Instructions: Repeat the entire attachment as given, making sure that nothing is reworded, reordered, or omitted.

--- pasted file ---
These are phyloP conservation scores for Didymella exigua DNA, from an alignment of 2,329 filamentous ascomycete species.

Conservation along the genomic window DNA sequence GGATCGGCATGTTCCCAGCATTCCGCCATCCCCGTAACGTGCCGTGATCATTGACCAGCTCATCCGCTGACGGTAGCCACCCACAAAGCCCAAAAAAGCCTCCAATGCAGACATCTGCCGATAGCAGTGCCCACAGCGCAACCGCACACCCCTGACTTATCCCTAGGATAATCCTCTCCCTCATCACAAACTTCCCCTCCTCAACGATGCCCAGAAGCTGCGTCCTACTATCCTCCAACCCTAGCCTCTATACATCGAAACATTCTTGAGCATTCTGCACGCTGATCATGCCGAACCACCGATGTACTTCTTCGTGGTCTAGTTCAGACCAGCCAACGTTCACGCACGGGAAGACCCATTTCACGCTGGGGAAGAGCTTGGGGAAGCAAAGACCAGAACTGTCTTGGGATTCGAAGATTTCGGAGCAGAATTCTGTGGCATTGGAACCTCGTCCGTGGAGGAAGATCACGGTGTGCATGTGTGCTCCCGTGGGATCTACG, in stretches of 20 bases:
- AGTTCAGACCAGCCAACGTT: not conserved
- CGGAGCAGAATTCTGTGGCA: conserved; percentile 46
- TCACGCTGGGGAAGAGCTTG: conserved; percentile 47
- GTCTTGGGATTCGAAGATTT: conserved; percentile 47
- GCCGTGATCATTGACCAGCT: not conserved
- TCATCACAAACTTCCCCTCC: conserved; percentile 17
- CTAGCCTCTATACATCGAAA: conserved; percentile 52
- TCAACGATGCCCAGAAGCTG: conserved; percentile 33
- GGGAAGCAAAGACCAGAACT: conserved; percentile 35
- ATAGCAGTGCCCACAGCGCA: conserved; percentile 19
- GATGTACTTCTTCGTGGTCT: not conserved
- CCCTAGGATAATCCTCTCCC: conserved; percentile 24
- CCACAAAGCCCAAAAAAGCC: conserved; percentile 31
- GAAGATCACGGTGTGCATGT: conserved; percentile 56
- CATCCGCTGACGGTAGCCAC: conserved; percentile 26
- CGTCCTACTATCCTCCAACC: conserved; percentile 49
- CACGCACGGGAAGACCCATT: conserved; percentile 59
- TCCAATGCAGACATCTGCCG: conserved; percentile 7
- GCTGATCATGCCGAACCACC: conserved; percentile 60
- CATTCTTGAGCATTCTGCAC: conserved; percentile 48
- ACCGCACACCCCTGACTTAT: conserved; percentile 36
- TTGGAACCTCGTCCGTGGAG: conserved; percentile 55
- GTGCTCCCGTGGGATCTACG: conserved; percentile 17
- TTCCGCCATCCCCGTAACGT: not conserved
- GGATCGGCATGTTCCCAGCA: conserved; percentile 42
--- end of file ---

These are phyloP conservation scores for Didymella exigua DNA, from an alignment of 2,329 filamentous ascomycete species.

Conservation along the genomic window DNA sequence GGATCGGCATGTTCCCAGCATTCCGCCATCCCCGTAACGTGCCGTGATCATTGACCAGCTCATCCGCTGACGGTAGCCACCCACAAAGCCCAAAAAAGCCTCCAATGCAGACATCTGCCGATAGCAGTGCCCACAGCGCAACCGCACACCCCTGACTTATCCCTAGGATAATCCTCTCCCTCATCACAAACTTCCCCTCCTCAACGATGCCCAGAAGCTGCGTCCTACTATCCTCCAACCCTAGCCTCTATACATCGAAACATTCTTGAGCATTCTGCACGCTGATCATGCCGAACCACCGATGTACTTCTTCGTGGTCTAGTTCAGACCAGCCAACGTTCACGCACGGGAAGACCCATTTCACGCTGGGGAAGAGCTTGGGGAAGCAAAGACCAGAACTGTCTTGGGATTCGAAGATTTCGGAGCAGAATTCTGTGGCATTGGAACCTCGTCCGTGGAGGAAGATCACGGTGTGCATGTGTGCTCCCGTGGGATCTACG, in stretches of 20 bases:
- AGTTCAGACCAGCCAACGTT: not conserved
- CGGAGCAGAATTCTGTGGCA: conserved; percentile 46
- TCACGCTGGGGAAGAGCTTG: conserved; percentile 47
- GTCTTGGGATTCGAAGATTT: conserved; percentile 47
- GCCGTGATCATTGACCAGCT: not conserved
- TCATCACAAACTTCCCCTCC: conserved; percentile 17
- CTAGCCTCTATACATCGAAA: conserved; percentile 52
- TCAACGATGCCCAGAAGCTG: conserved; percentile 33
- GGGAAGCAAAGACCAGAACT: conserved; percentile 35
- ATAGCAGTGCCCACAGCGCA: conserved; percentile 19
- GATGTACTTCTTCGTGGTCT: not conserved
- CCCTAGGATAATCCTCTCCC: conserved; percentile 24
- CCACAAAGCCCAAAAAAGCC: conserved; percentile 31
- GAAGATCACGGTGTGCATGT: conserved; percentile 56
- CATCCGCTGACGGTAGCCAC: conserved; percentile 26
- CGTCCTACTATCCTCCAACC: conserved; percentile 49
- CACGCACGGGAAGACCCATT: conserved; percentile 59
- TCCAATGCAGACATCTGCCG: conserved; percentile 7
- GCTGATCATGCCGAACCACC: conserved; percentile 60
- CATTCTTGAGCATTCTGCAC: conserved; percentile 48
- ACCGCACACCCCTGACTTAT: conserved; percentile 36
- TTGGAACCTCGTCCGTGGAG: conserved; percentile 55
- GTGCTCCCGTGGGATCTACG: conserved; percentile 17
- TTCCGCCATCCCCGTAACGT: not conserved
- GGATCGGCATGTTCCCAGCA: conserved; percentile 42